Skip to main content

How Gandhian values have become 'casualty' in India under majoritarian BJP rule

By Sandeep Pandey* 

A Muslim youth was beaten recently when he tried to witness the famous garba performance during the Hindu religious nine days festival of Navratri in Gujarat. There was a time when Muslims could easily participate in Garbha events in an atmosphere of cordiality.
Bilkis Bano was gang raped in 2002 Gujarat communal violence, her 3 years old daughter, the child in womb and a total of 14 family members were killed. 11 accused were awarded life term. However, recently a District level committee has decided to release all the culprits. A ruling Bhartiya Janata Party leader has described some of these criminals as virtuous Brahmins, the highest among the Hindu hierarchical caste system.
In a communally polarized Gujarat today most Muslims feel offended by the decision of the government and BJP supporters either justify the release of rapists and murderers or just ignore the ignominious decision.
Mahatma Gandhi came from the Gujarat state of India. He is the most well known icon associated with India internationally. Gautam Buddha has probably a larger following but that is outside India and therefore he is seen as an international figure more in the company of Jesus Christ and Prophet Mohammad.
Mahatma Gandhi is most famous for two values that he espoused – truth and non-violence. Unfortunately both these values have become a casualty in an India dominated by majoritarian rule under the BJP. Truth has a new version called post-truth and violence is selectively being justified depending on the background of people involved.
Truth has been dissociated from facts. Now what one believes or feels and develops a strong passion for is considered the truth. It doesn’t matter that it is a distorted version of history. Now even mythology is being passed off as history.
Majoritarian violence is being given a nationalist colour and hence is being justified. The caste and religion of perpetrator and victim will decide whether the perpetrator will get punishment or not, like in the case of Bilkis Bano. The victim on the other hand if doesn’t belong to upper caste and Hindu religion could very well become the accused.
For example, a BJP leader Nupur Sharma made some unsavory comments on Prophet Mohammad. No action was taken against her but journalist Mohammad Zubair who tweeted her comments had to spend 23 days in jail. Muslims who protested against her statements were detained by police.
Similarly no action has been taken against the State Home Minister Ajay Mishra Teni, whose son drove vehicle over farmers during their protest and killed 4 of them and one journalist in Lakhimpur Khiri in Uttar Pradesh. Although his son is in jail, cases were filed against hundreds of farmers, mostly Sikhs, during the 13 months movement.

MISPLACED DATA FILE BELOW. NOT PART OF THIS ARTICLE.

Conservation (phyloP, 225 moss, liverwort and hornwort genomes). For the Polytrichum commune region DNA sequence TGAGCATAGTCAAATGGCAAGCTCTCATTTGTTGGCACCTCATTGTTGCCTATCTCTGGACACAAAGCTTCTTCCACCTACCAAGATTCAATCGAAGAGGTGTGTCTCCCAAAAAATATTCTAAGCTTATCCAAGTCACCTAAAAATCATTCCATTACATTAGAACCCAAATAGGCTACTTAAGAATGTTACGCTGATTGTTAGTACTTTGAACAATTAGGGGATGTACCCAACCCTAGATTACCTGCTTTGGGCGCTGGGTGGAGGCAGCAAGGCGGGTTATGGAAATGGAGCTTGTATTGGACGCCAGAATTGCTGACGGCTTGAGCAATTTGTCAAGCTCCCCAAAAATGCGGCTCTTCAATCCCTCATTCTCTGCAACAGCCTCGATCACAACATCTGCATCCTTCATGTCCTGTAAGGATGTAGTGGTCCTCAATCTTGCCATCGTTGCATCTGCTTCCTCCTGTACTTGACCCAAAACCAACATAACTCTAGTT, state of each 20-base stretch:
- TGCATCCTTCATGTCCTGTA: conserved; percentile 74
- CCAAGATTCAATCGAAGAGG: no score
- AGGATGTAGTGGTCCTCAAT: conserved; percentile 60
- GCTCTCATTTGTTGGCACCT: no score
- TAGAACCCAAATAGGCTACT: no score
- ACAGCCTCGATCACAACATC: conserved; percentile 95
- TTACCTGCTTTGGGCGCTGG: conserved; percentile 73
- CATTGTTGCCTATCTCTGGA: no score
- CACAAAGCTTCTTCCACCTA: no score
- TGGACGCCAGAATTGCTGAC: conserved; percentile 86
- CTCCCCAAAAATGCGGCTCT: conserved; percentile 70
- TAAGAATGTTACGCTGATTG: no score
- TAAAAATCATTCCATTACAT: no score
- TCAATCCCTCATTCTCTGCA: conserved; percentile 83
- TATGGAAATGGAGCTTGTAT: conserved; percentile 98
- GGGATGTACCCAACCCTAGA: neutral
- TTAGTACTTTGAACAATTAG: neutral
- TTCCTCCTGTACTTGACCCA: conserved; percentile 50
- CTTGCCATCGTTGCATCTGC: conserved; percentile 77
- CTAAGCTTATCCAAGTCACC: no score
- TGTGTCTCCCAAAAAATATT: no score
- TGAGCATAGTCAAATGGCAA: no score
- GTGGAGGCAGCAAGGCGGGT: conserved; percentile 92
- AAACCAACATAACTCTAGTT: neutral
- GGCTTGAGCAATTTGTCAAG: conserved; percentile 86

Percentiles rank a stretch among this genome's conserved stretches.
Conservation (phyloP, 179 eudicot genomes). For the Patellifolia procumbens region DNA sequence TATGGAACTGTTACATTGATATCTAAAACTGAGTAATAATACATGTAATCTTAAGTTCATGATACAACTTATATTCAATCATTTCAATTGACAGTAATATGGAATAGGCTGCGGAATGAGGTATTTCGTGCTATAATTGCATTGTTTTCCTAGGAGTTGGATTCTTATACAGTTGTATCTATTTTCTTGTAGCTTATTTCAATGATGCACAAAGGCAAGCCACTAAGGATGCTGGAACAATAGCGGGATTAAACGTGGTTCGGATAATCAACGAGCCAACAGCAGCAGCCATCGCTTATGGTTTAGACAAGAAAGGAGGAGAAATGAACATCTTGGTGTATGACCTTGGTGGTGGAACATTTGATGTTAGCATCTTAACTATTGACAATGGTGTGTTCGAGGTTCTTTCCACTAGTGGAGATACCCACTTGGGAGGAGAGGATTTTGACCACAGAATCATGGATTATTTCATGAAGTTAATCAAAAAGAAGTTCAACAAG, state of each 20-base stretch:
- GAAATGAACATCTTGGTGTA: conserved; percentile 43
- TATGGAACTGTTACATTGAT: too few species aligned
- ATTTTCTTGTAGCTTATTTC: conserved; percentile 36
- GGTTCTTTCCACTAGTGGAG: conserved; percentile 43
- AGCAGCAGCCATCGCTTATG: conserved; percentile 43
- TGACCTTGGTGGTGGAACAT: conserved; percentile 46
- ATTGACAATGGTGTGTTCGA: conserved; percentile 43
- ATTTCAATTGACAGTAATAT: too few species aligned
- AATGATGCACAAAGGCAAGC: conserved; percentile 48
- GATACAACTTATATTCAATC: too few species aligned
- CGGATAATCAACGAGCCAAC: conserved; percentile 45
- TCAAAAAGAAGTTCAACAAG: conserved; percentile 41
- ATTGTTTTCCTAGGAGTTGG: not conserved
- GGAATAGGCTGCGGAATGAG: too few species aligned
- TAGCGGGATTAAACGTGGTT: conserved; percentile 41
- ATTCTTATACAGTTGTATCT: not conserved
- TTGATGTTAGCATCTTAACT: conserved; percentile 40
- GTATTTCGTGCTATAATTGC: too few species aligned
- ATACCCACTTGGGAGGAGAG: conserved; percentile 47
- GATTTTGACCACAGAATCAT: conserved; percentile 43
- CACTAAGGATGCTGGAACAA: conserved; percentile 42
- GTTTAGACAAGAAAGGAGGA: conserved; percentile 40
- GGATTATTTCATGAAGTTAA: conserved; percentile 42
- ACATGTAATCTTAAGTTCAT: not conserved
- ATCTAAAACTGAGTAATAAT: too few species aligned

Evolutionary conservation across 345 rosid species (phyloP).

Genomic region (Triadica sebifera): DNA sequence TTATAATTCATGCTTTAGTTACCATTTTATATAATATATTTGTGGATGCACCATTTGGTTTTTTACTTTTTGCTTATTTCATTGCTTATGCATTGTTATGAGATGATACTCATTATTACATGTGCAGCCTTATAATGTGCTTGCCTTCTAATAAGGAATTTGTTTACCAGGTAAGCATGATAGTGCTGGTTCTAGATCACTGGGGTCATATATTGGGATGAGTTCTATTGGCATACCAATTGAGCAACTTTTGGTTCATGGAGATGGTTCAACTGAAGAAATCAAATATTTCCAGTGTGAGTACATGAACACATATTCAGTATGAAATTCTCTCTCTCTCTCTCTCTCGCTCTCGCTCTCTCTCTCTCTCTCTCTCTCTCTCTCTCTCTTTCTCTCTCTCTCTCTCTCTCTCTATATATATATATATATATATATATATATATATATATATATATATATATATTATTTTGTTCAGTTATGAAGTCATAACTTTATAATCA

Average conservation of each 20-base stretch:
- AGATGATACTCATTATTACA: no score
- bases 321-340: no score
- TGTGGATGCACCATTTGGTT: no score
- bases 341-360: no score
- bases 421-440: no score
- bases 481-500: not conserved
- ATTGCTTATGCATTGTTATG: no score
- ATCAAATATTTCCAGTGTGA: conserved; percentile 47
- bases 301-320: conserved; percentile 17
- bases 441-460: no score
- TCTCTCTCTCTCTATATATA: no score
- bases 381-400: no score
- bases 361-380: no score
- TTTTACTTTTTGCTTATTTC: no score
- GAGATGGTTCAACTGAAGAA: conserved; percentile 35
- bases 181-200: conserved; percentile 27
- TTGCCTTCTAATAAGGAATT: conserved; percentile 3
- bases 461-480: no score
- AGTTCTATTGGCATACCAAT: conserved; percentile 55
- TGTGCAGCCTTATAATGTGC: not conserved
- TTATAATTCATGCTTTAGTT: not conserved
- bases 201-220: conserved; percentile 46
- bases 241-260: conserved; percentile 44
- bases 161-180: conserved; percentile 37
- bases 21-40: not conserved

It is a contradiction that BJP wants a strong India but doesn’t realize that a strong military or security apparatus doesn’t make a country strong if it is internally weak. BJP’s divisive politics has created internal tensions never seen on a scale before.
During partition of the country it was mostly Punjab, Bengal and parts of North India which were affected. In 1947 the country was physically divided, now it is mentally divided. Any kind of division is sure to result in violence provoked by hate. And we’ve seen plenty of it in India during the recent years.
Gandhi chose to remain far away from the midnight ceremony on 14 August 1947 in Bengal trying to douse communal fires
Any society can be strong only if there is internal cohesion, where people live in harmony. Mahatma Gandhi laid down his life for Hindu-Muslim unity. For him this cause was so important that while the country was becoming independent he chose to remain far away, from the midnight ceremony on 14 August, 1947 in Bengal trying to douse communal fires.
It is primarily because of Gandhi’s strong insistence on communal harmony that India became a secular country unlike Pakistan which chose to be an Islamic state. Bangladesh too became a Islamic country when it separated from Pakistan.
It is the equal respect for all religions which has guided India’s polity before the arrival of BJP and its ideological parent Rashtriya Swayamsewak Sangh on national scene. The communal forces were marginalized in the country for a good period of its independent history. It was the Ram Janma Bhoomi movement which provided them a lease of life.
Even though a significant number of people have become RSS-BJP supporters, a large majority still believes and lives in communal harmony. An ordinary person who is concerned about his family and livelihood doesn’t like politics of hatred or violence. She prefers a life of peace, harmony and stability.
Mahatma Gandhi spread the message of love among the people. It is only trust and love which create a sense of security among the people in their relationships. India may have digressed from this path of Gandhi but is sure to return to it as this is the only alternative if we are to survive as a civilised society. In this sense Gandhi’s messages are eternal.
*Magsaysay award winning social activist and academic; general secretary, Socialist Party (India)



'Draconian' Kerala health law follows WHO diktat: Govt readies to take harsh measures